**Which multiplication did students get wrong most often?**

*The hardest multiplication was six times eight, which students got wrong 63% of the time (about two times out of three). This was closely followed by 8×6, then 11×12, 12×8 and 8×12.*

The graphic shows the questions that were answered correctly the greatest percentage of times as dark blue (eg 1×12 was answered 95% correctly). The colours then change through lighter shades of blue, then from lighter reds to darker reds. It’s interesting to see that the difficult multiplications cluster in the middle – perhaps due to how students anchor from either 5 or 10 – so numbers away from both these anchors are more difficult.

**Which times table multiplication did students take the longest time to answer?
**

*Maybe unsurprisingly, 1×1 got answered the quickest (but perhaps illustrating the hazards of speed, pupils got it wrong about 10% of the time), at 2.4 seconds on average – while it was 12×9 which made them think for longest, at an average of 7.9 seconds apiece.*

It’s quite interesting to see that this data is somewhat different to the previous graph. You might have expected the most difficult multiplications to also take the longest time – however it looks as though some questions, whilst not intuitive can be worked out through mental methods (eg doing 12×9 by doing 12×10 then subtracting 12.)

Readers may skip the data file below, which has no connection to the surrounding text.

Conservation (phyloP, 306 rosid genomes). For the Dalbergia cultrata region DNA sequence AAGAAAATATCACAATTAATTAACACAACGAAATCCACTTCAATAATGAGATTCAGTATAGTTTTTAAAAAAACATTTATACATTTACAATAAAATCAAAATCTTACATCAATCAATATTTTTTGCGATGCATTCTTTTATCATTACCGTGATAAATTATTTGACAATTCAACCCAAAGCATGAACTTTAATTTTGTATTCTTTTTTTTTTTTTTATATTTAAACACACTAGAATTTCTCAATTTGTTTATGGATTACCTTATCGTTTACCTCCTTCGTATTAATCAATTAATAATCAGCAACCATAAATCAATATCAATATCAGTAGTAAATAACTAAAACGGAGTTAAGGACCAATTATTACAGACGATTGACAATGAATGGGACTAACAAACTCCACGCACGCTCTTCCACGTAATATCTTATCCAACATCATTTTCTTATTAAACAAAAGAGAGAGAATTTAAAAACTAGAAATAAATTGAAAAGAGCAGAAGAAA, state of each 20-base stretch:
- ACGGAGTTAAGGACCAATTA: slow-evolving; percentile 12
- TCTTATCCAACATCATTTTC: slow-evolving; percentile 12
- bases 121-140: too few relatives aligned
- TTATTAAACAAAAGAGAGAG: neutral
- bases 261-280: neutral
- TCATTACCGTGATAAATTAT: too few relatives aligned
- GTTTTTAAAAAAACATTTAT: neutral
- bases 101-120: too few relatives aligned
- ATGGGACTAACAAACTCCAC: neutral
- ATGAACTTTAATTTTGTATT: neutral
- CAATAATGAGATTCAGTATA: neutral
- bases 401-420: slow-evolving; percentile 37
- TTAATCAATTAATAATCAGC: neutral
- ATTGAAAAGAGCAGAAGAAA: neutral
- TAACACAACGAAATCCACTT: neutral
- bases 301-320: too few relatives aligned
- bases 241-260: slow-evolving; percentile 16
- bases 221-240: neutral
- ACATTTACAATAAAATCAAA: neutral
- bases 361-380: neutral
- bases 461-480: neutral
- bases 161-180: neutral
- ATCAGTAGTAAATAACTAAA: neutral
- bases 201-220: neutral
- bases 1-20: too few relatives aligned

**How did boys and girls differ?**

*On average, boys got 32% of answers wrong, and took 4.2 seconds to answer each question. Girls, by contrast, got substantially fewer wrong, at 22%, but took 4.6 seconds on average to answer.*

Another interesting statistic – boys were more reckless and less considered with their answers! The element of competition (ie. having to answer against a clock) may well have encouraged this attitude. It would be interesting to see the gender breakdown to see whether boys and girls have any differences in which multiplication they find difficult.

**Which times table was the hardest?**

As you might expect, overall the 12 times table was found most difficult – closely followed by 8. The numbers furthest away from 5 and 10 (7,8,12) are also the most difficult. Is this down to how students are taught to calculate their tables – or because of the sequence patterns are less memorable?